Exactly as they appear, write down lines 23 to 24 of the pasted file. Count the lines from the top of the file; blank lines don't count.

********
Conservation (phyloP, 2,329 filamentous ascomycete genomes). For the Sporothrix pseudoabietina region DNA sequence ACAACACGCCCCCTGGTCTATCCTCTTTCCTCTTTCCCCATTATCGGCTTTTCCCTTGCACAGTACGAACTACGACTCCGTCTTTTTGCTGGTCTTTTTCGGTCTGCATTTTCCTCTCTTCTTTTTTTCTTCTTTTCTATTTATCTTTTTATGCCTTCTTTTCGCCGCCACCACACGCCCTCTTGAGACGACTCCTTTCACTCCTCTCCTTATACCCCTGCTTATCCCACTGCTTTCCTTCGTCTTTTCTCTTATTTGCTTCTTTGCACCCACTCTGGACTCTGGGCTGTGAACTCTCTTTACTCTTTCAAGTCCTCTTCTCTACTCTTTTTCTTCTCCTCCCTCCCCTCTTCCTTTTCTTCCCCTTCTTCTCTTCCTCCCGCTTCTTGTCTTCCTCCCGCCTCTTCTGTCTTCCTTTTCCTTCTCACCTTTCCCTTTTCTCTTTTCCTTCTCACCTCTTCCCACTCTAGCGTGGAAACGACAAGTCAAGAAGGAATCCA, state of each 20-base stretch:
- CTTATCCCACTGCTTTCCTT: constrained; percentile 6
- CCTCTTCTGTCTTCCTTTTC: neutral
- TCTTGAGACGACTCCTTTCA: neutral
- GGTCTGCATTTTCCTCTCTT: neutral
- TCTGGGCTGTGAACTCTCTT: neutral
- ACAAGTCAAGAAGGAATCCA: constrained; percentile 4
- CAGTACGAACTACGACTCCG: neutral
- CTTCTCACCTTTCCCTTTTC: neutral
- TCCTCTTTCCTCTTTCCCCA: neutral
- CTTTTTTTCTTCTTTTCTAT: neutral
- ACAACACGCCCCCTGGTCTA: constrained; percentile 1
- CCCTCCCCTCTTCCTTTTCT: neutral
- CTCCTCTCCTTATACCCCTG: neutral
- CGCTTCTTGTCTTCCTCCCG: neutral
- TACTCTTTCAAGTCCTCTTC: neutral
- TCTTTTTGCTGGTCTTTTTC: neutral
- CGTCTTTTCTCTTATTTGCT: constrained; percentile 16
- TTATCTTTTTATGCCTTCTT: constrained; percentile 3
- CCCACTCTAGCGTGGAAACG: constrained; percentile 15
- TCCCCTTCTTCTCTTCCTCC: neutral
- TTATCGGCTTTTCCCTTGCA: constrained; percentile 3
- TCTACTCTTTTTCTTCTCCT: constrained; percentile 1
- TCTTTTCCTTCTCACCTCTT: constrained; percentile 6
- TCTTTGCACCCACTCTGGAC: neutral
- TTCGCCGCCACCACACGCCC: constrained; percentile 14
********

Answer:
- TCTACTCTTTTTCTTCTCCT: constrained; percentile 1
- TCTTTTCCTTCTCACCTCTT: constrained; percentile 6